Good for Good Morning Britain for hammering StarmerLabour’s latest two-faced u-turn!
To recap: After giving a solemn commitment (a pledge) to abolish tuition fees in 2020, Keir Starmer has u-turned, saying the financial situation has changed and Labour now has to prioritise its plans:
Keir Starmer in 2020: I will abolish tuition fees.
Keir Starmer in 2023: I will not abolish tuition fees. pic.twitter.com/ZCPY6YWScZ
— PoliticsJOE (@PoliticsJOE_UK) May 2, 2023
GMB‘s Susanna Reid, interviewing Shadow Chancellor Rachel Reeves, made the point that “circumstances may change, but principles should not” – adding (alongside co-presenter Martin Lewis) that Starmer has dropped many more of the original 10 pledges he used to get himself elected as Labour leader (This Writer is fairly sure he’s dropped them all by now):
Susanna Reid completely skewered Labour for their pathological obsession with lying this morning.
The stuttering reply from Reeves compounded matters. pic.twitter.com/nJUgEaDiGs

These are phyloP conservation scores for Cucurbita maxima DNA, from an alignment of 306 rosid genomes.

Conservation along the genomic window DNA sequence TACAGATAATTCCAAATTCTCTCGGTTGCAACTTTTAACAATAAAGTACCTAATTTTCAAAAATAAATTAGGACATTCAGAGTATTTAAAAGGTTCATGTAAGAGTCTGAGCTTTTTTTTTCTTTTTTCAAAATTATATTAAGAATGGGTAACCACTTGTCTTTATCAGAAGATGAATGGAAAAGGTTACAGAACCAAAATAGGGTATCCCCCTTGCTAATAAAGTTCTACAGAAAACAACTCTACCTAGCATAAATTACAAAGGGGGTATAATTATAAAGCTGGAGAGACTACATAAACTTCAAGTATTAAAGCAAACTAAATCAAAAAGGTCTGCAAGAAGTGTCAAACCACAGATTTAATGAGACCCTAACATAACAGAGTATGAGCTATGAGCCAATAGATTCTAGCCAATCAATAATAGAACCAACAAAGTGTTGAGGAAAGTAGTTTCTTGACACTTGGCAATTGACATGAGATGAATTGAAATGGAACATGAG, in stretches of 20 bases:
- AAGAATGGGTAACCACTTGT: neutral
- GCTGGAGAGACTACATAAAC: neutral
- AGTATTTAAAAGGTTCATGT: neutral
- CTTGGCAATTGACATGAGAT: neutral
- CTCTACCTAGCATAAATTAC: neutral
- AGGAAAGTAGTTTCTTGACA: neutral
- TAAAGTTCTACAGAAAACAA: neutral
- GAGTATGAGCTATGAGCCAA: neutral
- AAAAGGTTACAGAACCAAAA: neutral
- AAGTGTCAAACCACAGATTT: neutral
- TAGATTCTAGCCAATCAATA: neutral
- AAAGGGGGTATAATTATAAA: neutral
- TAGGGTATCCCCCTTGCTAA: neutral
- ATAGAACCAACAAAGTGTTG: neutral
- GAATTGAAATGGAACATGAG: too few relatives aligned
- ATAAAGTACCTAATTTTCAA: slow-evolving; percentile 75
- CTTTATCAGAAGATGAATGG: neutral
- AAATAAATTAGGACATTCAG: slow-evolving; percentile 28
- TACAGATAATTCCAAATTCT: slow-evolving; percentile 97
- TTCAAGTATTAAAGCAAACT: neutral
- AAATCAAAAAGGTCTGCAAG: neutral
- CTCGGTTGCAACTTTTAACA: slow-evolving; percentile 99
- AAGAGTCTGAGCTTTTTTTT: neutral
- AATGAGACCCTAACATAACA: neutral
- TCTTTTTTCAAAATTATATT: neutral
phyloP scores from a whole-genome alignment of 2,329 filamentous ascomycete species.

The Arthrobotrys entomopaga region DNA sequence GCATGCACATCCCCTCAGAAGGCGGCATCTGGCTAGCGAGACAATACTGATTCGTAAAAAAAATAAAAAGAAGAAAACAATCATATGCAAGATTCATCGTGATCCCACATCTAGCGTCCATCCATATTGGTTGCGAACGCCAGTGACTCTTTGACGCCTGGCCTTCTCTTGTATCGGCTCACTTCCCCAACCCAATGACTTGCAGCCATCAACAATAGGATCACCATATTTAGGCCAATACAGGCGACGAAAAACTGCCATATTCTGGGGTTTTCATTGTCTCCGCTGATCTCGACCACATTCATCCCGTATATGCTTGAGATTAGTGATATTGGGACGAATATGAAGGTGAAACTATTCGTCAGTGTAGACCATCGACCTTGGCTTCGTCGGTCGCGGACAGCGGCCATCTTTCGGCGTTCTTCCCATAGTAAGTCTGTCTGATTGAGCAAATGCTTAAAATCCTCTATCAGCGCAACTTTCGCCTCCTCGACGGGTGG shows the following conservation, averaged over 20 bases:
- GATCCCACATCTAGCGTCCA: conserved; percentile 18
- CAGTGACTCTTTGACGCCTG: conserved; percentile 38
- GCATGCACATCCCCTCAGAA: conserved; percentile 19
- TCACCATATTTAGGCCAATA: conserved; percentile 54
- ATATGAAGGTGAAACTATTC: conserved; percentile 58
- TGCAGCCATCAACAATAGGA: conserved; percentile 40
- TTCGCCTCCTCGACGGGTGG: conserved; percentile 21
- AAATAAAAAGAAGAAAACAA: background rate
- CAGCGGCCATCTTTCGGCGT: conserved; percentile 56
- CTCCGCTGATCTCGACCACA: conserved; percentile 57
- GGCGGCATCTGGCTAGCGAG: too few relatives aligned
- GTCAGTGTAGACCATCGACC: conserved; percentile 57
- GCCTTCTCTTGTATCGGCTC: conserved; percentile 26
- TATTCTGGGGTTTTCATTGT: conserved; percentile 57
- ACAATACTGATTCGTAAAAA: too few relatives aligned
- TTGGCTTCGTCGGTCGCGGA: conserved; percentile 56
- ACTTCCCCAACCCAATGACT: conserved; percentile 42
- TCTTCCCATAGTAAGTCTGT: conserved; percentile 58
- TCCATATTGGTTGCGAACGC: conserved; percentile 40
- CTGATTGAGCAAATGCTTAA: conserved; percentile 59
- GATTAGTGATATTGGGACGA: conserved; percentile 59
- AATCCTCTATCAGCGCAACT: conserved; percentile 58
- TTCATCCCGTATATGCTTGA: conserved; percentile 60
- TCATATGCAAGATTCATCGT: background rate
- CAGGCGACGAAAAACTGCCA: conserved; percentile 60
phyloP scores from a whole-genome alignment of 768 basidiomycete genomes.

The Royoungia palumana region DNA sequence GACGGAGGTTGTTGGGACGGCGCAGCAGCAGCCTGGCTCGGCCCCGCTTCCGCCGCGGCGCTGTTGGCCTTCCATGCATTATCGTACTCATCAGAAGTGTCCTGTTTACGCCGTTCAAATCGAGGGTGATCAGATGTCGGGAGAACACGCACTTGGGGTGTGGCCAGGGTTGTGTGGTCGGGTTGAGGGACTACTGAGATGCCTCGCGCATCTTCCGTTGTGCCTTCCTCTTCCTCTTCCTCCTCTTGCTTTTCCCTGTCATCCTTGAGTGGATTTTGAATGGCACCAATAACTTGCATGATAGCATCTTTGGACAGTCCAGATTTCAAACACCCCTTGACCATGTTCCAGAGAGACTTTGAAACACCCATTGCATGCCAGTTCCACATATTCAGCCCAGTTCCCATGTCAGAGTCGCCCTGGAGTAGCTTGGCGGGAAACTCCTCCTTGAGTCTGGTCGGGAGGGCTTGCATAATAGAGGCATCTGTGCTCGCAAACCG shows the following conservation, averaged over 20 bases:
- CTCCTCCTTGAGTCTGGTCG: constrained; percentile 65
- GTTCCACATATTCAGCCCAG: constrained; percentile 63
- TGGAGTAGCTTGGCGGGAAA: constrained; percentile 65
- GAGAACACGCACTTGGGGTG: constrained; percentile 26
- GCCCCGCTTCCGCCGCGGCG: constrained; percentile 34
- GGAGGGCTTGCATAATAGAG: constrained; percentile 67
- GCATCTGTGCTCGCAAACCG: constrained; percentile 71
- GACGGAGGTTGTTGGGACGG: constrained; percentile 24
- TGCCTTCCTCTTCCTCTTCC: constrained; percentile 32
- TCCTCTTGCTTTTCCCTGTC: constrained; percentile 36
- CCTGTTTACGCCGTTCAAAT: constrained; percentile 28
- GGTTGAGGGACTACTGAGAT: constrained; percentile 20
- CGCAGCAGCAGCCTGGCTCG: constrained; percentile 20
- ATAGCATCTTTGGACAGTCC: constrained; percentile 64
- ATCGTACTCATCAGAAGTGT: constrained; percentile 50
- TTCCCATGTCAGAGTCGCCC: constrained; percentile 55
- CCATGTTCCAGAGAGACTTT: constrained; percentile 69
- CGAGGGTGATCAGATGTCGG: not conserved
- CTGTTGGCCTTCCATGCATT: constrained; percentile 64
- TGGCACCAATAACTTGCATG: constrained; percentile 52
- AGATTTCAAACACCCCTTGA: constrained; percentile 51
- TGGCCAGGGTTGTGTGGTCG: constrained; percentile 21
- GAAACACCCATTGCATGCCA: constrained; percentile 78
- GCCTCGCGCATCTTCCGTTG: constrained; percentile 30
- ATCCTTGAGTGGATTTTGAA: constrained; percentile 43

— Tory Fibs (@ToryFibs) May 3, 2023
So StarmerLabour is also LyingLabour. I used to correct people who accused his party by calling it “Liebour” but he has made them right.
He paid for it in Prime Minister’s Questions on May 3, when the Westminster leader of the SNP (!), Stephen Flynn, put the boot in – much to Tory prime minister Rishi Sunak’s joy:
Contrast that with the politics of Jeremy Corbyn, who was ousted as leader after a concentrated, years-long, campaign against him by members of his own party who support Starmer now:
As I said yesterday, it's the short-sightedness. France has some of the best scientists, innovators and artists in the world because their education is free. https://t.co/fWq6OoGJI3
— CrémantCommunarde🧡🌤 (@0Calamity) May 3, 2023
One more point: Changing circumstances don’t need to affect government policy. The Covid crisis and the war in Ukraine have happened, sure – but they are temporary; short-term. Government policy should be long-term.
Political plans should be made in ways that accommodate unexpected developments; they need to represent a coherent political position for which each party stands.
Changing policy on a whim, as Starmer does, puts the electorate on shifting sands. What does Starmer really want to do? Who does he represent?
I don’t know the answer to either of those questions but I know two things:
He doesn’t want to do anything for me. And he certainly doesn’t represent me.
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